Movie Review: The Incredible Hulk
By Matthew Huntley
June 19, 2008
In the indomitable (and seemingly endless) slew of Hollywood superhero movies, The Incredible Hulk is about as good as Iron Man, and for many, that's saying a lot. Both fall under the newly independent Marvel Studios banner, which obviously cares deeply about preserving its comic book franchises with quality films. They're perhaps not as grand and memorable as Superman: The Movie or Spider-Man 2 (not yet anyway), but they yearn to be.
For most Hulk fans, this 2008 version will be the first theatrical movie to do the titular hero justice. It baffles me why Ang Lee's Hulk (2003) wasn't so well-received. I actually consider it the better of the two films, but as far as stories go, the two are, in many ways, incomparable. Lee's Hulk was darker, more layered, and told a bleak story of two wounded adults coming to grips with their distant fathers - not exactly an expected plot for a comic book adaptation. The fact that Bruce Banner even turned into the Hulk seemed beside the point. It was heavy, compelling and emotional.
Louis Leterrier's The Incredible Hulk, on the other hand, is more about action. The human story within it, while palpable, takes a back seat to the fight scenes and special effects. Bruce Banner and his alter ego spend most of the movie being chased, running away, throwing forklifts, smashing cars and fighting other mutated beings. The good thing is it's all very well done. Leterrier, whose credits include the silly but well-staged Transporter movies, is a born action director, and if The Incredible Hulk was to be about action, Leterrier is a fine choice to make it happen.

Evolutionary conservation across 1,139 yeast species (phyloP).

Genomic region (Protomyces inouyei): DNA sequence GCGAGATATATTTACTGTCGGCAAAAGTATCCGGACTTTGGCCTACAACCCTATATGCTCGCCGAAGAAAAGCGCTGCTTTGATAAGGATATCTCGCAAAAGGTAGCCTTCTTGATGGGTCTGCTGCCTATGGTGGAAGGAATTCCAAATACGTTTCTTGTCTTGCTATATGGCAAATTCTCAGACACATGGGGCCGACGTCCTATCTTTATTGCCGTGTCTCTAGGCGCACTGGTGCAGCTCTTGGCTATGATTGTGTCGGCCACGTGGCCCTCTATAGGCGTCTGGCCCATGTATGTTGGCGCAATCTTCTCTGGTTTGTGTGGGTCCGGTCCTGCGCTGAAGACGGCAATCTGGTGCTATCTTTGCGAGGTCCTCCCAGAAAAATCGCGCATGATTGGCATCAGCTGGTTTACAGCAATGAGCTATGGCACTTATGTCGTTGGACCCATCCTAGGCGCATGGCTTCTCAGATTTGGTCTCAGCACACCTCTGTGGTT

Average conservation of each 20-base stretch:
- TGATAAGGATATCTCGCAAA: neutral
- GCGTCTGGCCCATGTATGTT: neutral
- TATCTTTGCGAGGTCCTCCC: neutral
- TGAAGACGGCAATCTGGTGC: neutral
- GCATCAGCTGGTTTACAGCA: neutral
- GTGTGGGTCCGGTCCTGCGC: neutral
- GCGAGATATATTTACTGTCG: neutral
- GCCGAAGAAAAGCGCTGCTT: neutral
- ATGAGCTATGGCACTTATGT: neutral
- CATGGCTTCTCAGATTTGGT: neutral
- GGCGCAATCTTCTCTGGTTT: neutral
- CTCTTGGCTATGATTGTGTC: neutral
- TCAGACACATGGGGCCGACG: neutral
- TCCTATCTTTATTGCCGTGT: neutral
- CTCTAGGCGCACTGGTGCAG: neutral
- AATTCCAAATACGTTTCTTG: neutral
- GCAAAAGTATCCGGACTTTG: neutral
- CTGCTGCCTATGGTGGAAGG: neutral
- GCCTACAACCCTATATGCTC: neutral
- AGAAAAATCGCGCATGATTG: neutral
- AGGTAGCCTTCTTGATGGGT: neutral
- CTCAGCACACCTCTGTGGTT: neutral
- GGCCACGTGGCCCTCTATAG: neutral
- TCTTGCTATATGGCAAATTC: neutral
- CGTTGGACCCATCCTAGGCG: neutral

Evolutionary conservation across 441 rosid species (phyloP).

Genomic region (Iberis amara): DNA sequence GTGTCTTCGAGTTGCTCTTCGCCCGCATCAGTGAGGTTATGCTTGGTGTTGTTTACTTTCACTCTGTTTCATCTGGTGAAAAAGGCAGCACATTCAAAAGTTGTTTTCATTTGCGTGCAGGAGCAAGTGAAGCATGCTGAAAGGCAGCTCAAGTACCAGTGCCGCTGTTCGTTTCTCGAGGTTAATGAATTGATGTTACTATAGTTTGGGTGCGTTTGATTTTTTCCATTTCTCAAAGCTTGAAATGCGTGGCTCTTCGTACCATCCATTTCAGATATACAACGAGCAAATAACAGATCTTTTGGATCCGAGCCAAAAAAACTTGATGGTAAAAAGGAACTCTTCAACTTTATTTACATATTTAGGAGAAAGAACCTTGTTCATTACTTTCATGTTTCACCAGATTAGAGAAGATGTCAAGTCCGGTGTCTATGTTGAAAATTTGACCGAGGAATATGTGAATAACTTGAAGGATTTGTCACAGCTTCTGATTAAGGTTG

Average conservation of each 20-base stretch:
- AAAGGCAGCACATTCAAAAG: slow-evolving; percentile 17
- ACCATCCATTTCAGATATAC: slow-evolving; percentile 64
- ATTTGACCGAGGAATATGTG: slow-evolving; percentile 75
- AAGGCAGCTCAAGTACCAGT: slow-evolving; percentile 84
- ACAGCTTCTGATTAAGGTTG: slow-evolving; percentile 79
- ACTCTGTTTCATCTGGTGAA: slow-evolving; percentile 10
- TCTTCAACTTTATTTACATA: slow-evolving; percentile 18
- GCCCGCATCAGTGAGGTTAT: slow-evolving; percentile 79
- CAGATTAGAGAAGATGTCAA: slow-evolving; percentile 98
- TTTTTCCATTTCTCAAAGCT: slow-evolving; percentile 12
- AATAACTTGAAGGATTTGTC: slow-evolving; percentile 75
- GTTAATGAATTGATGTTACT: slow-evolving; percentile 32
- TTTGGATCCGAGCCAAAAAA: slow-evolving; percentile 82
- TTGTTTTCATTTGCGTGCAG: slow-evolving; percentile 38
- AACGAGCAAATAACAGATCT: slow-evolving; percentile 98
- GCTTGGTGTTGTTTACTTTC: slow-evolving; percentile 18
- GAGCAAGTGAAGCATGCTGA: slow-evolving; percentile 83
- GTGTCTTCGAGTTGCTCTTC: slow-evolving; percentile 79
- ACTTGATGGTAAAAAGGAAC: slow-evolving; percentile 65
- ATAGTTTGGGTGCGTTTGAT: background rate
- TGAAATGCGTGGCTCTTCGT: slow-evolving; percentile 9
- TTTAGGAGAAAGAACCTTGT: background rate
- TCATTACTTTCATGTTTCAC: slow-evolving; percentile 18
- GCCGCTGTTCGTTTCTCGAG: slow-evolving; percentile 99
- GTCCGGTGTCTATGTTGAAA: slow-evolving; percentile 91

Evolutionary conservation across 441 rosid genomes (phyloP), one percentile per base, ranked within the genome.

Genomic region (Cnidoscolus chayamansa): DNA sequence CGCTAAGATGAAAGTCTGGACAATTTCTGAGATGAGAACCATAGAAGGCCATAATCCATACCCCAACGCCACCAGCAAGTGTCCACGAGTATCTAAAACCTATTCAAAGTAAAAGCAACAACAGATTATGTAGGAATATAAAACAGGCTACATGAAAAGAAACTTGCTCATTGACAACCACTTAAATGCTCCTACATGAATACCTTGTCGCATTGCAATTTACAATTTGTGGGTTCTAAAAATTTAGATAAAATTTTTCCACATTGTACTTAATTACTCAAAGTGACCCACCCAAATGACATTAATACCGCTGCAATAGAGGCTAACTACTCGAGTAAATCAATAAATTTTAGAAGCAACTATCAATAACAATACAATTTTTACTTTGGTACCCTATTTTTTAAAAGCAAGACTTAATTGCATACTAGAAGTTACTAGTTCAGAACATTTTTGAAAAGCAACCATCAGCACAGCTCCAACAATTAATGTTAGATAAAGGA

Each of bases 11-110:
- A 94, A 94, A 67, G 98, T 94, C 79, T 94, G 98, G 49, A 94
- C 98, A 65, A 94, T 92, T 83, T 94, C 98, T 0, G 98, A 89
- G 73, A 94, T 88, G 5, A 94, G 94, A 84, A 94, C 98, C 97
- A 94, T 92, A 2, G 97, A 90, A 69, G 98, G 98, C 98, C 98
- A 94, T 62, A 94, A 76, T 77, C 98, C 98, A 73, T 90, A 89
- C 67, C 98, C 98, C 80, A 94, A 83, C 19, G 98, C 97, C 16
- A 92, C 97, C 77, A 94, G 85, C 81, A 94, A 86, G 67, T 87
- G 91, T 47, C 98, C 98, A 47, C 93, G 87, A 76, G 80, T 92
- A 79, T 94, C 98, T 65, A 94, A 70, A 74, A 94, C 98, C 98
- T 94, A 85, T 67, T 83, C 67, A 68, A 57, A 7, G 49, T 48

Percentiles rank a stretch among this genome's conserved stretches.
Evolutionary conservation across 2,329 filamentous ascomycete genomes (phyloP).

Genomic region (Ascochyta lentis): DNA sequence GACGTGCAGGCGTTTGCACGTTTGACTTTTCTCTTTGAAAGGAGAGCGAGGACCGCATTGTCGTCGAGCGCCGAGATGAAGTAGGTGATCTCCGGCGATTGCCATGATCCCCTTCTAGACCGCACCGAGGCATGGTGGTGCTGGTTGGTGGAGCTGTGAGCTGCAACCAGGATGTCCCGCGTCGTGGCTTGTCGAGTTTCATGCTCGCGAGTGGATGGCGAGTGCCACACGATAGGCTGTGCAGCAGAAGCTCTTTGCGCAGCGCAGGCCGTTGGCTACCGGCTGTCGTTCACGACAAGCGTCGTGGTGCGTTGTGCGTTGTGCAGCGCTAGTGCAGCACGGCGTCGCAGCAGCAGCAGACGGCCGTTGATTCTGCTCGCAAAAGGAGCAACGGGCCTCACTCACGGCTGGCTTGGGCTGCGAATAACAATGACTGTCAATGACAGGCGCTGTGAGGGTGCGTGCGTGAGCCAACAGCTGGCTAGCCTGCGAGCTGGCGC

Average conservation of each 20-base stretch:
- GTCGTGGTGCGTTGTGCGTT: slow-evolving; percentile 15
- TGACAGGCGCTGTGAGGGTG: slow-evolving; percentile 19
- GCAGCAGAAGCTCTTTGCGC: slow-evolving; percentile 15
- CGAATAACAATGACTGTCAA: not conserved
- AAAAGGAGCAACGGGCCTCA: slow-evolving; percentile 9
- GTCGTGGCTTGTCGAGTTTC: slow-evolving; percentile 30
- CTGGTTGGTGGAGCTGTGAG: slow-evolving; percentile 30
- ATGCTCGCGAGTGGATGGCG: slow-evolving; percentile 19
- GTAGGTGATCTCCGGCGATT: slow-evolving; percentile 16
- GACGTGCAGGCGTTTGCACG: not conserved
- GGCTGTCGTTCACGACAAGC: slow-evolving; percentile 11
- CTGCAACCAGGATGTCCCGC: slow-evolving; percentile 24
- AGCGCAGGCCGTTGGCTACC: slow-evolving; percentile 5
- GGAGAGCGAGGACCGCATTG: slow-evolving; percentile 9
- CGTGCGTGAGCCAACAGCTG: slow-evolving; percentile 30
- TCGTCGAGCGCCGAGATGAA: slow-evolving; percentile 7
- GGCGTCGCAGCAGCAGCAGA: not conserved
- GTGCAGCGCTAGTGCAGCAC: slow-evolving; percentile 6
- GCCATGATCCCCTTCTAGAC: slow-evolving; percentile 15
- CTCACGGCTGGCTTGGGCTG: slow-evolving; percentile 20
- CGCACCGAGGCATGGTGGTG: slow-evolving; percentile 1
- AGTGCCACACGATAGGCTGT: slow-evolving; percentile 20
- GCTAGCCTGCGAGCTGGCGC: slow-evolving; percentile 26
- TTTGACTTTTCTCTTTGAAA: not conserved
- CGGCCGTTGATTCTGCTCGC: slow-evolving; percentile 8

The movie's best quality is its pacing. Leterrier and editors Rick Shaine and John Wright unfold the story and action with a confident rhythm that never stalls. It flows better than the 2003 version and we leave the theater wanting more because we're so entertained instead of fatigued.
Unlike most superhero movies, the origin story this time is told during a quick montage over the opening credits. The filmmakers seem to believe audiences will already know the general Hulk story going in and don't bother with a traditional setup. It recalls classic shots from the 1970s TV series that starred Bill Bixby and Lou Ferrigno (both of whom make cameos).
During the opening, we see scientist Bruce Banner (Edward Norton) experiment on himself with gamma radiation in order to test its effects on human biology enhancement. Under the jurisdiction of General Thaddeus Ross (William Hurt), nicknamed Thunderbolt, who wants to cultivate a team of "super soldiers," the experiment goes terribly wrong and Bruce overdoses. From here on out, whenever he gets angry, a chemical reaction transforms him into the green, monstrous (and monosyllabic) hulk. Betty Ross (Liv Tyler) is Bruce's lover and the general's daughter. She's injured during the experiment that forces Bruce to leave the country.
All this is relayed, more or less, in flashback. When the present story begins, Banner is a fugitive from the U.S. government now living in Brazil. He has gone months "without an incident" and works for a soda pop factory. Desperate to find a cure for his condition, he chats online with a "Mr. Blue" for ideas on how to get the radiation out of him. To keep his cool, he practices martial arts and breathing exercises. He also wears a heart rate monitor to let him know if there's a chance "he" could break out.